Magnetic Nanocapsules for Smart Drug Delivery

Jul 31, 2006

By combining peptide-based polymers with modified iron oxide nanoparticles, researchers at the Centre National de la Recherche Scientifique in Pessac, France, have developed nanoparticles that can be manipulated in a magnetic field and that can respond to changes in pH and other physiologic stimuli.

These nanoparticles, which can be modified to include targeting molecules, could serve as a versatile, smart platform for delivering drugs and imaging agents to tumors.

Writing in the journal Progress in Solid State Chemistry, Sébastien Lecommandoux, Ph.D., and his colleagues describe their use of what are called diblock copolymers, made of peptides to create stimuli-responsive nanoparticles. The investigators make these polymers by first stringing together short stretches of single amino acids to form peptide blocks.

They then link two of these blocks together in an alternating pattern to create the diblock copolymer. Through the careful choice of the amino acid constituents, and hence the two blocks, that go into a polymer the investigators are able create nanoparticles that can respond to a wide range of conditions.

When the investigators mixed the diblock copolymers with iron oxide nanoparticles modified to be compatible with either water or organic solvents, the components self-assemble into stable nanoparticles. Depending on the choice of polymer and the form of iron oxide used, the resulting nanoparticles are either hollow or have a core-shell structure.

The investigators note that the conditions they used to prepare these various nanoparticles are amenable for encapsulating drug molecules, too. They also comment that they can deform these nanoparticles by changing pH and applying a magnetic field, an event that would release entrapped drug.

This work is detailed in a paper titled, “Smart hybrid magnetic self-assembled micelles and hollow capsules.” An abstract of this paper is available at the journal’s website.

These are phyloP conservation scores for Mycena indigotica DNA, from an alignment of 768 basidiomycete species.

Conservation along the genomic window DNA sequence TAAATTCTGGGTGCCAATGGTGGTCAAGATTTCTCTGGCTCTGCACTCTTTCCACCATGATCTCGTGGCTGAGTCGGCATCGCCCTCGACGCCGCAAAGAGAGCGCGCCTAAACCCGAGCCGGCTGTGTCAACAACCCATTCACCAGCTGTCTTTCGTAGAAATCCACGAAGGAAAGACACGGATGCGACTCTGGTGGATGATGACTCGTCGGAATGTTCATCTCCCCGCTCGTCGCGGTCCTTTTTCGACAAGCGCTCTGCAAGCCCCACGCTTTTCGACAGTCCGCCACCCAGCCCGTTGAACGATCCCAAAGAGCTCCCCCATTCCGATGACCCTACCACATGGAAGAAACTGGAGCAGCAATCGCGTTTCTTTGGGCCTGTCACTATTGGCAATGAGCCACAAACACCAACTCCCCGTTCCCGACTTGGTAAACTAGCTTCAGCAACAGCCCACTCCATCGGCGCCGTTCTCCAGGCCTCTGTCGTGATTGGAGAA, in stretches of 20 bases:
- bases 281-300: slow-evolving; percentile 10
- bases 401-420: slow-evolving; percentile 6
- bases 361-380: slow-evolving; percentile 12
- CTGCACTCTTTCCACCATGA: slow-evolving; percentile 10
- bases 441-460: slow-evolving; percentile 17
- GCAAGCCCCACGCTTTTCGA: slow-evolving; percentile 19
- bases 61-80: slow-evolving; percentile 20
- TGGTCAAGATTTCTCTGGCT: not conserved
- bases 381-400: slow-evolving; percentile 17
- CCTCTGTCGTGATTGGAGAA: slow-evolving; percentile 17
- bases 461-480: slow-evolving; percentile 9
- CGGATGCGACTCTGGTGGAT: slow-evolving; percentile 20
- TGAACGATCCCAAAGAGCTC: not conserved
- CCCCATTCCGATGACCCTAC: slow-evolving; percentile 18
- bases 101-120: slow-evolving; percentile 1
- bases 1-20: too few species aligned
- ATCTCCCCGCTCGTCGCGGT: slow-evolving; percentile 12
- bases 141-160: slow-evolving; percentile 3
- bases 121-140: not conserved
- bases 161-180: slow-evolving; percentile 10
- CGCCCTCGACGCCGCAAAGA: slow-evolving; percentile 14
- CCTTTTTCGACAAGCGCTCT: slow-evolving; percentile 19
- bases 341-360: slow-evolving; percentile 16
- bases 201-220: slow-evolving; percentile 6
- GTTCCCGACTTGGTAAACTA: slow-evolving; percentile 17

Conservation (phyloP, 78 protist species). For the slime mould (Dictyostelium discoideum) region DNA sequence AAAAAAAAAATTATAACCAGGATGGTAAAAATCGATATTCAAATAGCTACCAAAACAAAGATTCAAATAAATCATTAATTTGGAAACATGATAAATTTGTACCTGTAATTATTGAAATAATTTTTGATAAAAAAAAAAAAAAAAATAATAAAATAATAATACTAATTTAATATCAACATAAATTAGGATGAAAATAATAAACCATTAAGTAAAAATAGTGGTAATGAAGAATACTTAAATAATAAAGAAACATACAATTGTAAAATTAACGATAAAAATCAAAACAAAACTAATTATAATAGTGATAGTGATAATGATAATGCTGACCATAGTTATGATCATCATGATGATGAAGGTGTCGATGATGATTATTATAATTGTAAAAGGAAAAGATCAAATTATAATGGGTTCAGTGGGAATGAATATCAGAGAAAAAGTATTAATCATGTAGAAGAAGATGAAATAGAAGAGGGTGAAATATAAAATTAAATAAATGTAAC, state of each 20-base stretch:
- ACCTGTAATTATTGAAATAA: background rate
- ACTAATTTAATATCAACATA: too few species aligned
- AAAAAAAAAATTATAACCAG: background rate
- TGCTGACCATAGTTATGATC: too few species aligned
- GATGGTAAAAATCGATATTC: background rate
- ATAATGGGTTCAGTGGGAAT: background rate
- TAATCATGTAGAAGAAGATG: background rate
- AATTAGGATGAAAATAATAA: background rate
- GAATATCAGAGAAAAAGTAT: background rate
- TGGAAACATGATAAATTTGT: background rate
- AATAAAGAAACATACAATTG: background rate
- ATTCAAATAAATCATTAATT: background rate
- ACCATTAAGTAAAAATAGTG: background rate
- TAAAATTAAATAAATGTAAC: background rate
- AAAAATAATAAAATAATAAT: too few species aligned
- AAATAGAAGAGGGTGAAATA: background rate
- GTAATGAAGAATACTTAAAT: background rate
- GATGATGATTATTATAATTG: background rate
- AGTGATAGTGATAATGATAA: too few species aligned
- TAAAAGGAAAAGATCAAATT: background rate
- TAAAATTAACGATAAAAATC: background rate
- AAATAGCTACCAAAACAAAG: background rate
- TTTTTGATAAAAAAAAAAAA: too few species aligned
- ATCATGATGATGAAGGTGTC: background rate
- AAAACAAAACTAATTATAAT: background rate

Source: National Cancer Institute

Explore further: Development of gold nanoparticles that control osteogenic differentiation of stem cells

Related Stories

Researchers exploring spintronics in graphene

May 06, 2015

Electronics is based on the manipulation of electrons and other charge carriers, but in addition to charge, electrons possess a property known as spin. When spin is manipulated with magnetic and electric ...

Magnetic nanoparticles enhance performance of solar cells

Feb 25, 2015

Magnetic nanoparticles can increase the performance of solar cells made from polymers - provided the mix is right. This is the result of an X-ray study at DESY's synchrotron radiation source PETRA III. Adding ...

Progress in using magnetic fields to target tumors

Oct 19, 2012

(Phys.org)—Since the advent of cancer nanotechnology, researchers have sought to use magnetic fields to increase the concentration of drug-loaded iron oxide nanoparticles that reach a tumor. However, magnetic fields drop ...

Recommended for you

Artificial muscles get graphene boost

10 hours ago

Researchers in South Korea have developed an electrode consisting of a single-atom-thick layer of carbon to help make more durable artificial muscles.

User comments : 0

Please sign in to add a comment. Registration is free, and takes less than a minute. Read more

Click here to reset your password.
Sign in to get notified via email when new comments are made.